How can we “be here now” in the midst of the pressures and pulls of transition? In a recent article “It takes faith to resist the attention economy,” by Rev. Katherine Willis Pershey writes about the search for groundedness in the midst of a sabbatical in the midst of a pandemic. Her answer is to return to those practices that keep her attention on Jesus, worship being one of them, even when there might be more exciting alternatives to give her attention to. In fact, in this “attention economy” in which social media companies have developed sophisticated algorithms to capture our attention and sell it, devoting our lives to the simple practices of prayer, Scripture, song, and service are courageous acts of resistance to a culture that incentivizes exploitation for profit. Worship, devotion, prayer, and meditation in their many forms can return us to the present moment. Let’s enjoy the good old days while we’re living them!
Here are some responses I’ve been hearing to my informal survey of the First Church/South Church collaboration/consolidation process. Hopeful signs: Reports that UNITE is uniting! After some initial tension around the type and amount of programming for “uniting” people, it sounds like a “both/and” approach is beginning to emerge. Breakthroughs have occurred as members of the working group have shared their personal stories and what connects with them. Particular sensitivity has been raised around the kinds of events that feel welcoming for people in recovery. This is a great example of how making space for diverse voices expands our perspective, which in turn expands our ability to connect with people.
More hopeful signs: Folks from the property working group have been working with their coach to do yet another critical piece of “both/and” work. With the leadership of the coach they are thinking about “mission.” They are also doing a detailed evaluation/inventory of our properties in an attempt to get a more “objective” handle on the property resources both churches bring to the table. Keeping mission in mind while doing an objective assessment will give our congregations the resources we need to make wise decisions about what physical properties will best serve the new mission of the new church.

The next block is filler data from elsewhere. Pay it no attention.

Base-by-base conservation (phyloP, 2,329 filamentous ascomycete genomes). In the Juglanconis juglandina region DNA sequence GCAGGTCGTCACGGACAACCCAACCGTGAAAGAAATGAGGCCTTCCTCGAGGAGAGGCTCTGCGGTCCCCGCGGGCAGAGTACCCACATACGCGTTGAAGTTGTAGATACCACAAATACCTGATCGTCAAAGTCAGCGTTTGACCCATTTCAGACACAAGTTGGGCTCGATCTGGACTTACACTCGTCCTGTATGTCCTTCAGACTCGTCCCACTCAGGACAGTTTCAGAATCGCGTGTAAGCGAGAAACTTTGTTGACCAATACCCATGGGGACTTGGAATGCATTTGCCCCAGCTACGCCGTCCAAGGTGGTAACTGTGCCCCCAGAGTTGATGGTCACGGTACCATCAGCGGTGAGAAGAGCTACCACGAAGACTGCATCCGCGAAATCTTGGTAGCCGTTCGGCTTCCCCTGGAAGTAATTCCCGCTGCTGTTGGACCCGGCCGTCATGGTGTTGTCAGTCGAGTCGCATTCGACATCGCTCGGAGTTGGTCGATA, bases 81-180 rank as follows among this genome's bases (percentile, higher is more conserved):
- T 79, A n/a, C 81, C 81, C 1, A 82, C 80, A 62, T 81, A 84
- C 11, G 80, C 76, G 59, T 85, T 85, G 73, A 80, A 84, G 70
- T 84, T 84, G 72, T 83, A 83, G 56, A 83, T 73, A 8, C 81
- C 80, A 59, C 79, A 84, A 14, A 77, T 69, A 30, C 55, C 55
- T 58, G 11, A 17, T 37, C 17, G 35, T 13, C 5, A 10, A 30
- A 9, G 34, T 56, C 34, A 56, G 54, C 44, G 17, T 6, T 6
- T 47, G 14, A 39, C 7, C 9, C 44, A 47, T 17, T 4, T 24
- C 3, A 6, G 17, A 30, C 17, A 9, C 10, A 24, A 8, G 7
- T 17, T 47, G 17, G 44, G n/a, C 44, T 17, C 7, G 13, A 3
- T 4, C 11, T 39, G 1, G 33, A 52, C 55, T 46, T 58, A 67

I’m hearing questions about what decisions are best made during transition time versus “after the settled pastor has arrived.” My two cents: First, we might want to think of this person not so much as a “settled minister,” but as a “restart pastor,” with the requisite gifts and experience for creating something new. Second, having served as both a settled minister and transitional I can see both sides. There is not a hard and fast rule. Here are some questions we can ask ourselves:
“Are we ‘waiting’ simply to put off making a tough decision?” In this case we’re neither serving ourselves nor our future settled (restart) minister; We might ask “What is preventing us from making this tough decision now? Lack of resources? Lack of information? Lack of willingness? What can we do to address these issues?
“Will making this decision now help us clarify our vision for the future so that we can put ourselves in the best position possible for finding a good settled (restart) pastor ‘match?’”
“If we decide to wait with this decision, are we really open to letting our future settled (restart) minister lead on this issue? If so, how will we make this expectation clear to the congregation?”
Examples: As a settled minister I have been in situations where church leadership told me that there was a staff member who clearly needed to be let go. Instead of just making that tough choice during the transition, they put it off for the settled minister. This was NOT helpful because it made my job of bonding with the congregation that much more difficult. On the other hand, I’ve had situations where the church hired staff during transition when as a settled minister I would have preferred the position filled on an acting basis so I could have more input in building the team. This same sort of dynamic is at play with properties, finances, program, etc. So, as I said, there is no hard and fast rule; rather, it’s a process of discernment. Starting something new is all about building momentum. My encouragement is to use this transition time when things are in flux to set up your future “settled” (restart) minister for success.